The web is like a living, breathing organism. It’s constantly changing and evolving. You might say this animal has a serious caffeine addiction, considering the lightning-fast pace at which things move.
Archive for the ‘Web standards’ Category
- Use only 2 or 3 colors in web layout
- Stick to the most popular and proven layout, arrangement, or structure for that style
- Don’t use any effects and filters other than your single favorite one
- Keep a site design within a certain size
- No textures allowed – only use vectors
The use of sliders in web design has become more and more popular and is definitely a trend these days. Everyone has a faster connection, better browsers and better software compared to just a few years back.
A doctype informs the validator which version of (X)HTML you’re using, and must appear at the very top of every web page. Doctypes are a key component of compliant web pages: your markup and CSS won’t validate without them.
Powerpoint has produced more bad design in its day that perhaps any other digital tool in history with the possible exception of Microsoft paint.
In this post we’re going to address the epidemic of bad presentation design with ten super practical tips for designer better looking and more professional presentations. Along the way we’ll see a number of awesome slide designs from Note & Point along with some custom examples built by yours truly.
Use background images whenever possible. This is usually a very useful tip for headers and footers. Instead of using an image of width 580 which is a uniform design you can use just a part of that as a background fill. This reduces the size of the web page as the image is small.
Clearly, headings should be larger, by 1 or 2 font sizes, than your body text. You may consider bold, but be cognizant of the letter width. Arial Black, for example, may create letters too fat for your taste. When using colors, be sure the colors contrast well with the background color of your site. Black and dark gray do not contrast well, while black and white (or light gray) work quite well. Sometimes, even a simple color change can create useful headings.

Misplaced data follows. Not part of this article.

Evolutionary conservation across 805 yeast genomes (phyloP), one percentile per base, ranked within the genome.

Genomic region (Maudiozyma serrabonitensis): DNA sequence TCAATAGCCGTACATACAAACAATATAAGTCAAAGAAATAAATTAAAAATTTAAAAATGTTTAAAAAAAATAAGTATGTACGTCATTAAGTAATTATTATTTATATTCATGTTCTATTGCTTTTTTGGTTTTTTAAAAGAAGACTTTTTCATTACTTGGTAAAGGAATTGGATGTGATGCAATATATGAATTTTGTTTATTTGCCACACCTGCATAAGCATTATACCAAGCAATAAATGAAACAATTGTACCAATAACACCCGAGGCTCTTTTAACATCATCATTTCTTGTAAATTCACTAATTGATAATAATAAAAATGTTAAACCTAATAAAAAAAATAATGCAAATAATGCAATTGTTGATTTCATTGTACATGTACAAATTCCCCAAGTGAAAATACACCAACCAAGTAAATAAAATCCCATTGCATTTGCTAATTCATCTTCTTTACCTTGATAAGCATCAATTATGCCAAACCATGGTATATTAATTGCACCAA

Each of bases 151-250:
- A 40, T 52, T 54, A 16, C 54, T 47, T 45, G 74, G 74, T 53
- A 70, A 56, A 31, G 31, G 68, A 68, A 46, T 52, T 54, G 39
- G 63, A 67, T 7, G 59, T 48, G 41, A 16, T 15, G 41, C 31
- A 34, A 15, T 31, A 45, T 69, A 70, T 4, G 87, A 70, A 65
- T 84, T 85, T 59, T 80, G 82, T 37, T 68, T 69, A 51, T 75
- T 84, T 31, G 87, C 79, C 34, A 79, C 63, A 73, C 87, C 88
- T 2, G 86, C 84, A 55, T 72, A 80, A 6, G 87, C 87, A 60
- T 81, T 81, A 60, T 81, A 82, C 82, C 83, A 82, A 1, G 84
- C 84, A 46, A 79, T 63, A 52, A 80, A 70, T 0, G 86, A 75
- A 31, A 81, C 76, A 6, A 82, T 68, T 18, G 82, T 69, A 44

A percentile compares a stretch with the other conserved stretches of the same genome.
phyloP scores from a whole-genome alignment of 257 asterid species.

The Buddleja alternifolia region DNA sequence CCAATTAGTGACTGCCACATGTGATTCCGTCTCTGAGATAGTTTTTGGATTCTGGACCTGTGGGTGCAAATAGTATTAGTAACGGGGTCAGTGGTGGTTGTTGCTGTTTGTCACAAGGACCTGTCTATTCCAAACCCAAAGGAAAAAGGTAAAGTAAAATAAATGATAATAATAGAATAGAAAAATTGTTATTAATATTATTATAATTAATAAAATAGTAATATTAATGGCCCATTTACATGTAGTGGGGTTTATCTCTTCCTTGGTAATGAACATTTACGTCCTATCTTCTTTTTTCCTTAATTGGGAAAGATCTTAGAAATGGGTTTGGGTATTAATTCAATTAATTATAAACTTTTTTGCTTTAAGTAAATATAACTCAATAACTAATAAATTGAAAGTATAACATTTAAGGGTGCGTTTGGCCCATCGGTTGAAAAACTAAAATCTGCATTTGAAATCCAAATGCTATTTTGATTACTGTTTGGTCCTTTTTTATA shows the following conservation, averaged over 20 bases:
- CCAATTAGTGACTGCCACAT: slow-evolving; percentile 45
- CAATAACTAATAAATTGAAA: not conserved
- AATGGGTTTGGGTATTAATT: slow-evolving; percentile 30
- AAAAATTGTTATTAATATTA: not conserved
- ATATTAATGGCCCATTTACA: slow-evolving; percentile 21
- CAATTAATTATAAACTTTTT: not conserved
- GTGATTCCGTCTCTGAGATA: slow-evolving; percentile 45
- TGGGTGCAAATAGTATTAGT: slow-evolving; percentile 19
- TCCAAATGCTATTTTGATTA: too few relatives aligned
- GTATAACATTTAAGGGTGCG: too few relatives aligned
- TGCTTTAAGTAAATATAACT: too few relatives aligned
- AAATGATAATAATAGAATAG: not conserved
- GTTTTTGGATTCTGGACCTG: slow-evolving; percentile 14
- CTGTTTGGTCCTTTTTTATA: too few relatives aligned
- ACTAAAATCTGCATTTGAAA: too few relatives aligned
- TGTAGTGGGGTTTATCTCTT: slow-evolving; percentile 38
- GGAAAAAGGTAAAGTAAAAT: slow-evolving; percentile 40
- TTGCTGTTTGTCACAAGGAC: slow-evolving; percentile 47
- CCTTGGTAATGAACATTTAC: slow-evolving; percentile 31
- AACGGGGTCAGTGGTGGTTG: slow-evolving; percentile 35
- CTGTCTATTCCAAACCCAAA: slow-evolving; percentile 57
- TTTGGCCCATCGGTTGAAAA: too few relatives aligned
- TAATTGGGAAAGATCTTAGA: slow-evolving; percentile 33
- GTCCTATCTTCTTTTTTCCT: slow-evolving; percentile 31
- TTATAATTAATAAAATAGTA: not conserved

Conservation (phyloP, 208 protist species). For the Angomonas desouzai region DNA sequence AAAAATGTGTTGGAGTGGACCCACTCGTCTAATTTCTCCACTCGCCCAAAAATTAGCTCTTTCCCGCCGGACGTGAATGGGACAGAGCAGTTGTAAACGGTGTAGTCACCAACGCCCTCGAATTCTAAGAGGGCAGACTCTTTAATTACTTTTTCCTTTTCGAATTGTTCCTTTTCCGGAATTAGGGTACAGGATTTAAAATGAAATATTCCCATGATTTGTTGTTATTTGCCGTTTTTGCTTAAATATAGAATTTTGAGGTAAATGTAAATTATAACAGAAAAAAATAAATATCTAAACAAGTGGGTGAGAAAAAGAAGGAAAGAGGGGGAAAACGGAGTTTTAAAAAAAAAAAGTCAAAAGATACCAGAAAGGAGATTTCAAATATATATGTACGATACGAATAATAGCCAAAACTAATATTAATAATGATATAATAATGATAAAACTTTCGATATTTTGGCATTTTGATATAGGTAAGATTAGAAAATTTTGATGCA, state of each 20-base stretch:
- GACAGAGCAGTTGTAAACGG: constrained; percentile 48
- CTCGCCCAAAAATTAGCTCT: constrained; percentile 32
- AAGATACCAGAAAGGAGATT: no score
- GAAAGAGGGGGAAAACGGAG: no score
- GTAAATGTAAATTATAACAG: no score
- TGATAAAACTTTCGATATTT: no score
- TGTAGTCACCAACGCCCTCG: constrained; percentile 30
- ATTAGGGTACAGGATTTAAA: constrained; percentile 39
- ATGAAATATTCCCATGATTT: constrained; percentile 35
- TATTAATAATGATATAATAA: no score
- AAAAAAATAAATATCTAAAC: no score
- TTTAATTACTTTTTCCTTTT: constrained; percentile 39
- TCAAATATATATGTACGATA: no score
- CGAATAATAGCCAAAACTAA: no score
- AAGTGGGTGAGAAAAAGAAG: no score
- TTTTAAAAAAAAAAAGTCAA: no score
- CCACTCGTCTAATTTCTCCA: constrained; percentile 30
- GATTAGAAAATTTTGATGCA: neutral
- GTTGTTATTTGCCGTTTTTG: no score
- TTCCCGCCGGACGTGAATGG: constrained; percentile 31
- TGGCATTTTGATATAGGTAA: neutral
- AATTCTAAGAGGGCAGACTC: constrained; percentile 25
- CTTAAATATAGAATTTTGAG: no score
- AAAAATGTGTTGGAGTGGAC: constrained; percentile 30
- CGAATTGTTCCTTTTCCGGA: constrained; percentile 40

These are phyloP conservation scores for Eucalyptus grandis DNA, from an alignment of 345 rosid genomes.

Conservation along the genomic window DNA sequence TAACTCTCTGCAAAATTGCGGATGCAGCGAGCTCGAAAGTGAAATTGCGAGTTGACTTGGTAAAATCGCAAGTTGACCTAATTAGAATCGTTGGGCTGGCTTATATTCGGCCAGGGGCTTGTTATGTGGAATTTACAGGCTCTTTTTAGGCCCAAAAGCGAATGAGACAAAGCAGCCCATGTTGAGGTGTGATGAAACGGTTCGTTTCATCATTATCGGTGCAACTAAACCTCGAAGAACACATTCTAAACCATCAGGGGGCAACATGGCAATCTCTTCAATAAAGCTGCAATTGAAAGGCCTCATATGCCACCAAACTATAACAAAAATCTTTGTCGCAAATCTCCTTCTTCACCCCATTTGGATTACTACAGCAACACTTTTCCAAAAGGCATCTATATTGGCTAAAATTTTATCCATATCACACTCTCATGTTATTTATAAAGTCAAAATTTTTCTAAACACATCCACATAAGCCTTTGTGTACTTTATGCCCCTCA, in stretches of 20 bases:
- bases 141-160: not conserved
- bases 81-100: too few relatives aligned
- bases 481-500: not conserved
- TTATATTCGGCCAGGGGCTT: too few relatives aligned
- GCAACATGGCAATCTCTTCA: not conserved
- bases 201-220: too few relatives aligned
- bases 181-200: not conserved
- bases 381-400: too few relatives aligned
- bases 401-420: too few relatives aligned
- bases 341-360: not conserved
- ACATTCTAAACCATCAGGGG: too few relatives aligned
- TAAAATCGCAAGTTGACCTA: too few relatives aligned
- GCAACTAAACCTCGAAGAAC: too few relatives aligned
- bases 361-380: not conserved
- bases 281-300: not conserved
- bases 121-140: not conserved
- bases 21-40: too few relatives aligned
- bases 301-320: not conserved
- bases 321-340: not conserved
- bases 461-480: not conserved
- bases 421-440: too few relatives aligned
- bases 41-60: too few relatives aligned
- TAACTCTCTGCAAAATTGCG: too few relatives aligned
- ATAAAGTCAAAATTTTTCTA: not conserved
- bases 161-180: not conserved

Also be sure to cascade your headings. A main heading, for example, would be larger than subheadings. This effect creates a sense of emphasis and flow to the information.
Do not italicize your headings. Italics are meant to underscore particular content, but since the text is a heading and of larger size anyway, italics are redundant and often make the text difficult to read.
The default is Times New Roman, which works fine, but many think it is boring. I have experimented with Arial, Georgia and Verdana, and have found Verdana the most readable font face available. This is a personal preference, but fonts should be restricted to the above four to ensure compatibility between all users of your web site. If your user’s browser does not support your font choice, their browser will revert to its default. Since browsers have increased support for CSS, or Cascading Style Sheets, whenever possible, use CSS to define your fonts, rather than HTML’s <font> tag. Also, be sure to keep your font sizes large enough for visitors of all ages and eyesights.
The webpage loading time is influenced by how much code you have inside the page. If you have less code, the site will load faster; search engines and the site visitors will love that.
When you build a table based webpage, you will have a big amount of table columns and table rows with all the visual information saved within the page: just for some text you have to create a table, row and column, then define alignment, width, background color, font tags, cell padding.
Sometimes browsers read the webpage’s tables twice before displaying the content. The first read will be to determine the table’s structure and the second read will be to determine the content and the CSS rules defined for that content.
One of the most variable aspects of web design is the way in which we approach width and height in terms of measurements and flexibility.
For many years, we have rotated between the benefits and pitfalls of using fixed, elastic, and liquid measurements in a quest to give optimal viewing experiences in highly varied situations, while balancing our need to control things in our web pages.
But, as Bob Dylan proclaimed a long time ago, “The times, they are a-changin’,” and with these changes come a variety of new ways for laying out your website’s pages and an even more variable landscape of methods for viewing websites.
In this article, we will examine web layout types — old, new, and the future. We will explore the subject in the context that websites are being viewed in a diverse amount of ways, such as through mobile phones, netbooks, and touchscreen personal devices like the iPad.
1. The Web Standards
“Web standards are intended to be a common base… a foundation for the world wide web so that browsers and other software understand the same basic vocabulary“. Eric Meyer
The W3C (World Wide Web Consortium) and other standards bodies have established technologies for creating and interpreting web-based content. The actual standards are: